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Int J Mol Sci. 2014 Apr 11;15(4):6184-223. doi: 10.3390/ijms15046184.

Obesity and its metabolic complications: the role of adipokines and the relationship between obesity, inflammation, insulin resistance, dyslipidemia and nonalcoholic fatty liver disease.

Author information

1
Center for Food and Nutritional Genomics Research, Kyungpook National University, 1370 Sankyuk Dong Puk-ku, Daegu 702-701, Korea. jungunju@naver.com.
2
Center for Food and Nutritional Genomics Research, Kyungpook National University, 1370 Sankyuk Dong Puk-ku, Daegu 702-701, Korea. mschoi@knu.ac.kr.

Abstract

Accumulating evidence indicates that obesity is closely associated with an increased risk of metabolic diseases such as insulin resistance, type 2 diabetes, dyslipidemia and nonalcoholic fatty liver disease. Obesity results from an imbalance between food intake and energy expenditure, which leads to an excessive accumulation of adipose tissue. Adipose tissue is now recognized not only as a main site of storage of excess energy derived from food intake but also as an endocrine organ. The expansion of adipose tissue produces a number of bioactive substances, known as adipocytokines or adipokines, which trigger chronic low-grade inflammation and interact with a range of processes in many different organs. Although the precise mechanisms are still unclear, dysregulated production or secretion of these adipokines caused by excess adipose tissue and adipose tissue dysfunction can contribute to the development of obesity-related metabolic diseases. In this review, we focus on the role of several adipokines associated with obesity and the potential impact on obesity-related metabolic diseases. Multiple lines evidence provides valuable insights into the roles of adipokines in the development of obesity and its metabolic complications. Further research is still required to fully understand the mechanisms underlying the metabolic actions of a few newly identified adipokines.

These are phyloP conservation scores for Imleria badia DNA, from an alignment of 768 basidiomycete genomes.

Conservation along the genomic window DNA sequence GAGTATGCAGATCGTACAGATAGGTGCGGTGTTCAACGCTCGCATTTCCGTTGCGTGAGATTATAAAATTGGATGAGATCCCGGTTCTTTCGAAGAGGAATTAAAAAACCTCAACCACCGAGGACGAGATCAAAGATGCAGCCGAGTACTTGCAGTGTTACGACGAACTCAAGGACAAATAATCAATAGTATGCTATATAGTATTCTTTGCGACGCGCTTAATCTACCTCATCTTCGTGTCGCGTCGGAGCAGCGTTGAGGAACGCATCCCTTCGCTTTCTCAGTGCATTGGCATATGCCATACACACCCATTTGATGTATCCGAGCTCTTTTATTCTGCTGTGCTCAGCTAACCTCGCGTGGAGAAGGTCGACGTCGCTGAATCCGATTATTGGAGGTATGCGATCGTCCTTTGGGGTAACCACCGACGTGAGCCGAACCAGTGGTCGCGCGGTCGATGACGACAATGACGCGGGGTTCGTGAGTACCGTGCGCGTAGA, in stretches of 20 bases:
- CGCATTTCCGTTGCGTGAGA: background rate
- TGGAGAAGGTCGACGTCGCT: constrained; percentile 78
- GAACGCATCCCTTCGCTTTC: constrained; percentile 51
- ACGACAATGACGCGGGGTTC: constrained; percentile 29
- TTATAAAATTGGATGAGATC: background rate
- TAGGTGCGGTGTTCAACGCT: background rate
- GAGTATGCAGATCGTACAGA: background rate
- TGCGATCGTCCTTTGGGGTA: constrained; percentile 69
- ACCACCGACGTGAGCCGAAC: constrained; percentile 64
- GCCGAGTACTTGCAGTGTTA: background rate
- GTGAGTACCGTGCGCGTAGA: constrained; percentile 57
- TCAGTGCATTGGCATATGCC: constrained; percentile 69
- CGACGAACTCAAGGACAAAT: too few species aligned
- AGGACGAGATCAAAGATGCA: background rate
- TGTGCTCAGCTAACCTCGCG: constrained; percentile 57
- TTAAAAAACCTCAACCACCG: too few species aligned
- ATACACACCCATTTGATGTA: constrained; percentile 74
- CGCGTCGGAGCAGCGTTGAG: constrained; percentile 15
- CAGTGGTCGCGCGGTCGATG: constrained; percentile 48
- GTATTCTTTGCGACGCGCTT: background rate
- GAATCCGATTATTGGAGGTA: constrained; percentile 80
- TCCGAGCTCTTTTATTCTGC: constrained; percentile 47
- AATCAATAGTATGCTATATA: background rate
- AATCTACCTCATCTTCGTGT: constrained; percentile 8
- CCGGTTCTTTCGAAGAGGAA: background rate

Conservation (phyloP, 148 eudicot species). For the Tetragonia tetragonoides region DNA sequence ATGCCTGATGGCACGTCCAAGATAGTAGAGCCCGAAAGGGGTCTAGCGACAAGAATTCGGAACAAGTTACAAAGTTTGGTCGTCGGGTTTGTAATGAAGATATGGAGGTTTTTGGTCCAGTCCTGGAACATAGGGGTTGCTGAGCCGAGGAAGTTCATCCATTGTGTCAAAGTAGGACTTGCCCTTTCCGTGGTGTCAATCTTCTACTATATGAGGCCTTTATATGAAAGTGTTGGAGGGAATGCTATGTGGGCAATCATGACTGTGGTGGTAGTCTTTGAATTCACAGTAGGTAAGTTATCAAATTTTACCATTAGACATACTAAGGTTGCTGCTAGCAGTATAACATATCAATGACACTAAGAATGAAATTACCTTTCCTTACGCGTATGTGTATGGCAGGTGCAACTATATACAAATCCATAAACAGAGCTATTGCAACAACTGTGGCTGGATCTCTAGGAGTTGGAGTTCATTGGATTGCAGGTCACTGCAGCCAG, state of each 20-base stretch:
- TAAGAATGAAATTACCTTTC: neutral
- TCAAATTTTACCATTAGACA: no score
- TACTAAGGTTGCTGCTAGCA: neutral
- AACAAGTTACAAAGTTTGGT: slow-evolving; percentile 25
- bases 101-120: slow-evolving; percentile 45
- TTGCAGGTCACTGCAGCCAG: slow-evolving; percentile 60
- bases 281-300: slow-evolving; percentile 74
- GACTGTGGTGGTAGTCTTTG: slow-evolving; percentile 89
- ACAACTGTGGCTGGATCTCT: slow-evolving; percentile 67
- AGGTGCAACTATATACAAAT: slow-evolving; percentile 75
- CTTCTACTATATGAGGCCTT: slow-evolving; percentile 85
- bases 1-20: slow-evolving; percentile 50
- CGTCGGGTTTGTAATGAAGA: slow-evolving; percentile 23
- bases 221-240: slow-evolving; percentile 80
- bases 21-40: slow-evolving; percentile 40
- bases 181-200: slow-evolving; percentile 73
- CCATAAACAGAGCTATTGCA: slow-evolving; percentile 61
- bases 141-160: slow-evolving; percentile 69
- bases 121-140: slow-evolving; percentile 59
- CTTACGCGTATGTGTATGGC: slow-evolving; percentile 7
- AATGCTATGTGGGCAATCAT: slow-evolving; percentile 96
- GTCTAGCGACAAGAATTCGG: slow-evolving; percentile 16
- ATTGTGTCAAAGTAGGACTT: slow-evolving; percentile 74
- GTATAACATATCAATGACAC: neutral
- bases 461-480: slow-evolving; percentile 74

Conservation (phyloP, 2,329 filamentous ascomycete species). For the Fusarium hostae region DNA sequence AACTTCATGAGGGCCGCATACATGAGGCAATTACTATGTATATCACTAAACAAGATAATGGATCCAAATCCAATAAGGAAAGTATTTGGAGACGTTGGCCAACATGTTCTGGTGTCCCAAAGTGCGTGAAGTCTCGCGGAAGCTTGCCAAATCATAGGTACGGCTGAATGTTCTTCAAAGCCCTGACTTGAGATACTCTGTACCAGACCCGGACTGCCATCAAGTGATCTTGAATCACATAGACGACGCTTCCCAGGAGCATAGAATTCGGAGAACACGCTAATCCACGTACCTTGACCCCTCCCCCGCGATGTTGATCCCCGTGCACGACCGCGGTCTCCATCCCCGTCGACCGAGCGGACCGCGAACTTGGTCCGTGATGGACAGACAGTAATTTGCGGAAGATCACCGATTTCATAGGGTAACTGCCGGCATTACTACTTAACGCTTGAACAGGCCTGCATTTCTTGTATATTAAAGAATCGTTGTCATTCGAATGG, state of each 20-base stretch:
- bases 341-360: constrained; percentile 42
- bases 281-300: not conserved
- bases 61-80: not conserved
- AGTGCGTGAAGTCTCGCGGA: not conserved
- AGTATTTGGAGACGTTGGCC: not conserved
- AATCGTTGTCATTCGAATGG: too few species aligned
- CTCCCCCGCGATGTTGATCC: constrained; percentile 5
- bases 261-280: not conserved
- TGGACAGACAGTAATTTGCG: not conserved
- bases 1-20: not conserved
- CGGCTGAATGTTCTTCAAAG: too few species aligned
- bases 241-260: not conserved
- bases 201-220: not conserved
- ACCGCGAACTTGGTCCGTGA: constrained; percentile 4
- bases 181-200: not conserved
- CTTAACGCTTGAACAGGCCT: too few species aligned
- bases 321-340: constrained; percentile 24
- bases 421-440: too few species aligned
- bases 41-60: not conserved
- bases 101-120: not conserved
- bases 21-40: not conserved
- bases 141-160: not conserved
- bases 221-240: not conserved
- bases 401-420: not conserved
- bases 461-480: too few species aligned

PMID:
24733068
PMCID:
PMC4013623
DOI:
10.3390/ijms15046184
[Indexed for MEDLINE]
Free PMC Article

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